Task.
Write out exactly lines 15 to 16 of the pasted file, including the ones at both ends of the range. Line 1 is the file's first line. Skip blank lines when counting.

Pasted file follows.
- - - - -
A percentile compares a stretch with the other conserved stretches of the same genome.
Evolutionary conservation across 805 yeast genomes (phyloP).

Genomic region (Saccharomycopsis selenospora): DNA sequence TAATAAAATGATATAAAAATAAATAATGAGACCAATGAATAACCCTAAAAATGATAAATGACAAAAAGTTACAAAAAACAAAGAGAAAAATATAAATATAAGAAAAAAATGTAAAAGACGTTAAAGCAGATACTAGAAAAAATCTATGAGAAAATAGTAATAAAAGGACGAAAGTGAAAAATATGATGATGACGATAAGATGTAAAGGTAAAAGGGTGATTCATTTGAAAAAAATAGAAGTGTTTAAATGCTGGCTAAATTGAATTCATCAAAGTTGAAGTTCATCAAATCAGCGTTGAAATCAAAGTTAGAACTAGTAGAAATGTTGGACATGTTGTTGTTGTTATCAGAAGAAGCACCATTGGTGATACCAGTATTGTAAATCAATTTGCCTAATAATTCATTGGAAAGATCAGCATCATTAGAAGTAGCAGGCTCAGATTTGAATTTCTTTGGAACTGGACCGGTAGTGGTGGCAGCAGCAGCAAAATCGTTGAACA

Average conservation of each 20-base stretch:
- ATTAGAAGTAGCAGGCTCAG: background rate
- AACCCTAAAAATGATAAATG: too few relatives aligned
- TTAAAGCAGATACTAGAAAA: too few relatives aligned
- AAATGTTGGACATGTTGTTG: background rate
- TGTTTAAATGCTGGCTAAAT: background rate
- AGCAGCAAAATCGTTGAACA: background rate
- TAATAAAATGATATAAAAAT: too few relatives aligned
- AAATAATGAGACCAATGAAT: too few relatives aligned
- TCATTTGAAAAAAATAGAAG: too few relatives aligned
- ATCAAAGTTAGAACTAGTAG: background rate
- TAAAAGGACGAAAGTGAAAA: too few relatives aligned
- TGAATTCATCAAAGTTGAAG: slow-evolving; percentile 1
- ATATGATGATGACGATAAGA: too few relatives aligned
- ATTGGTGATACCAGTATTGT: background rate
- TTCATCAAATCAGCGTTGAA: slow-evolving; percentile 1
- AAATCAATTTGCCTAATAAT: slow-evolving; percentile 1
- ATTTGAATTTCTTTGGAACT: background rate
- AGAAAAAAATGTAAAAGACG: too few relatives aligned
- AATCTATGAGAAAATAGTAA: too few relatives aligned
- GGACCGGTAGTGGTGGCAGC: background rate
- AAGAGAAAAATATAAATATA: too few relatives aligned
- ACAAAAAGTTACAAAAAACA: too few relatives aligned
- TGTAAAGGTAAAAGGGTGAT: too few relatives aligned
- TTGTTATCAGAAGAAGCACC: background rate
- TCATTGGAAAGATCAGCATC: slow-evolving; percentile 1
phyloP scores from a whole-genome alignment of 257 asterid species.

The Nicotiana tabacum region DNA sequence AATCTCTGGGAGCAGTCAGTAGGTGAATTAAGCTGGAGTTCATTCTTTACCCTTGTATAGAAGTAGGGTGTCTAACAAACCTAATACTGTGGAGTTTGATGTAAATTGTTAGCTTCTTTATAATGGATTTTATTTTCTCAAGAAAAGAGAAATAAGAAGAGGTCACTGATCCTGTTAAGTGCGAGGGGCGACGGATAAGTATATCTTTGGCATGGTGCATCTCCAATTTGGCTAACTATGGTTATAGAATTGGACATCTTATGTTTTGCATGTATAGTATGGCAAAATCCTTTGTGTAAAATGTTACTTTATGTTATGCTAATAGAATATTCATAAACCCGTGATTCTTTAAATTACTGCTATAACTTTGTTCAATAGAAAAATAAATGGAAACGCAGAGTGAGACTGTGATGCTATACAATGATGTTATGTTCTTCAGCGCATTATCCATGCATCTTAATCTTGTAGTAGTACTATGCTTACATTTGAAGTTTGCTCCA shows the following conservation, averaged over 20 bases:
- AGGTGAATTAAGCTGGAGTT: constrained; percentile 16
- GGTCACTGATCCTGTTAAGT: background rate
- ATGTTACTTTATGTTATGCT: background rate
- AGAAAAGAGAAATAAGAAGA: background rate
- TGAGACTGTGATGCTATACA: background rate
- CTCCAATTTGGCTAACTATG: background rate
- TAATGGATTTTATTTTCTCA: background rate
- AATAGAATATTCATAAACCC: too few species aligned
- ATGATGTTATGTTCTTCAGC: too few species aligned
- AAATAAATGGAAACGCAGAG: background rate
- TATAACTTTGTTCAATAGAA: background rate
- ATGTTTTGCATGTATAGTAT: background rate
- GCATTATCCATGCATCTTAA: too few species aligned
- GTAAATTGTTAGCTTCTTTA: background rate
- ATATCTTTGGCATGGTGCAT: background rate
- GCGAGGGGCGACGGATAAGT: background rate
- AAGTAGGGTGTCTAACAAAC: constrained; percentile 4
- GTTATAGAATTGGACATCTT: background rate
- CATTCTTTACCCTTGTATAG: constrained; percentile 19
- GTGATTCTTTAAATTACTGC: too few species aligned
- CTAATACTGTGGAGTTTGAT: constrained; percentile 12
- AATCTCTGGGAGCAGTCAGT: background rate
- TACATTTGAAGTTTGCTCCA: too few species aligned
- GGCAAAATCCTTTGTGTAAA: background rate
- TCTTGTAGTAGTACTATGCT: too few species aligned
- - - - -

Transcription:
- TAAAAGGACGAAAGTGAAAA: too few relatives aligned
- TGAATTCATCAAAGTTGAAG: slow-evolving; percentile 1